However, because this is a multi-dimensional array, you cannot access the character pairs as an array. The following is NOT allowed.

    char[] pair = alphaUpperAndLower[0];

That gives you a compile error. That is because the number pairs are not really stored in memory as C# array objects.

Three-dimensional array examples

We have already shown you some two-dimensional examples, now here are some three-dimensional examples.

Note: Of course, there is no limit to the number of dimensions you can create, but each dimension becomes exponentially more complex.

Example 4 – A three-dimensional array of numbers

Imagine you have the following groups of number groups, where the number groups are always three numbers, and there are always three groups.

{ 10, 11, 12 }, { 20, 21, 22 }, { 30, 31, 32 },

{ 40, 41, 42 }, { 50, 51, 52 } , { 60, 61, 62 },

{70, 71, 72 }, { 80, 81, 82 }, { 90, 91, 92 }

So if two-dimensional was displayed as a grid, you can assume that three-dimensional is displays similar to a cube. We have 3 groups of three groups of three numbers or 3x3x3, which is a cube.

You would code this as follows:

int[, ,] cube = new int[,,] { { { 10, 11, 12 }, { 20, 21, 22 }, { 30, 31, 32 } },
                              { { 40, 41, 42 }, { 50, 51, 52 }, { 60, 61, 62 } },
                              { { 70, 71, 72 }, { 80, 81, 82 }, { 90, 91, 92 } } };

Since no size was specified the size was automatically determined for you. Alternately you can specify the size:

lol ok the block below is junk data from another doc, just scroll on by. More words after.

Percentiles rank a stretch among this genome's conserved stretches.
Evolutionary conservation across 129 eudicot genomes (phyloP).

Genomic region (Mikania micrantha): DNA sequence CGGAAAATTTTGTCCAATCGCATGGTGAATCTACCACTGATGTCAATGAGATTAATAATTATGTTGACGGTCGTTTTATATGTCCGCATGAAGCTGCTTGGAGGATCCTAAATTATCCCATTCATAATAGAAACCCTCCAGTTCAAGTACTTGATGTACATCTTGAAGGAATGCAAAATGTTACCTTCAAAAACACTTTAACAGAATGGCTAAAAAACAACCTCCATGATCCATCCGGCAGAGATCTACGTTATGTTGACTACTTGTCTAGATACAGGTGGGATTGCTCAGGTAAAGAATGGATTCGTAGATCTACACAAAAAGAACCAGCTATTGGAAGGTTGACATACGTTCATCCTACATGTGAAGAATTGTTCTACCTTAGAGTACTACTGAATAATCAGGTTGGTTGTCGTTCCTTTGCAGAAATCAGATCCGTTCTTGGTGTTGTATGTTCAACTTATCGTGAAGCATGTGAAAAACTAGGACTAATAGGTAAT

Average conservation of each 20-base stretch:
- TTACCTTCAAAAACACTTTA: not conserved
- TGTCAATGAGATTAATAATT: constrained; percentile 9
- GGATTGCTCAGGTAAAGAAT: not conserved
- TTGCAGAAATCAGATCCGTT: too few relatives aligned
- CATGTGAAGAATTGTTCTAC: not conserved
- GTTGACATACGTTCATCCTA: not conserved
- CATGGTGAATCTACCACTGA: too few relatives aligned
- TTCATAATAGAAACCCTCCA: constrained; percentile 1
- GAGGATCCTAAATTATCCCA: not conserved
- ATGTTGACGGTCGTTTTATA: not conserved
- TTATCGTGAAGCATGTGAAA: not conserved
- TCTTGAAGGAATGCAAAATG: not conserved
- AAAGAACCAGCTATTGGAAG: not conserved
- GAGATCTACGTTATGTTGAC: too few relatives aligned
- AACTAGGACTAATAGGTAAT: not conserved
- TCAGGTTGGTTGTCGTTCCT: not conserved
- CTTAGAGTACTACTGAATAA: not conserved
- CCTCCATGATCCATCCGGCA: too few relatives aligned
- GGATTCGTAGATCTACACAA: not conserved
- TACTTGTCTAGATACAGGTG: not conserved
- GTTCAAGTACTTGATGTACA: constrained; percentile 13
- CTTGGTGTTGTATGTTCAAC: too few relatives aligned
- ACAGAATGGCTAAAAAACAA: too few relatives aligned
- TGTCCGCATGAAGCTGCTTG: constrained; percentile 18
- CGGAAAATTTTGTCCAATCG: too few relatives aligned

int[, ,] cube = new int[3,3,3] { { { 10, 11, 12 }, { 20, 21, 22 }, { 30, 31, 32 } },
                                 { { 40, 41, 42 }, { 50, 51, 52 }, { 60, 61, 62 } },
                                 { { 70, 71, 72 }, { 80, 81, 82 }, { 90, 91, 92 } } };

The first digit inside the brackets, 3, indicates  the number of groups of groups. The second digit, 2, indicates the number of groups of numbers, and the third digit indicates the count of numbers in the group.

You can now access any of the numbers using the following syntax.

    int val = cube[0,0,0];

The above will return the first item in the first pair, which is 10. Or to get the last number in the last group of number in the last group of groups do this:

    int val = cube[2,2,2];

However, because this is a multi-dimensional array, you cannot access the number groups or the groups of groups as arrays. The following two statements are NOT allowed.

    int[] singleD = cube[0,0];
    int[] twoD = cube[0,0];

That gives you a compile error. That is because the number pairs are not really stored in memory as C# array objects.

Jagged Array in C#

A jagged array is an array of variable-sized arrays.  For example, imagine you have the following arrays of numbers and you want an array of these arrays.

{ 10, 11, 12 }, { 20, 21, 22, 23, 24 }, { 30, 31 }, { 40, 41, 42, 43, 44, 45 }, { 50, 51, 52 }

This is often depicted as follows:

10 11 12
20 21 22 23 24
30 31
40 41 42 43 44 45
50 51 52

You would code this as follows:

    int[][] jagged = new int[][] { new int[]{ 10, 11, 12 }, new int[]{ 20, 21, 22, 23, 24 },
                                   new int[]{ 30, 31 }, new int[]{ 40, 41, 42, 43, 44, 45 },
                                   new int[]{ 50, 51, 52 } };

Notice that you have to actually instantiate each individual array inside the jagged array.

You can now access any of the numbers using the following syntax.

    int val = jagged[0][0];

The above will return the first item in the first pair, which is 10. Or to get the last number in the last group of number in the last group of groups do this:

    int val = jagged[4][2];

And because this is an array of arrays, you CAN access the internal groups as arrays. The following statement is VALID.

    int[] array1 = jagged[0];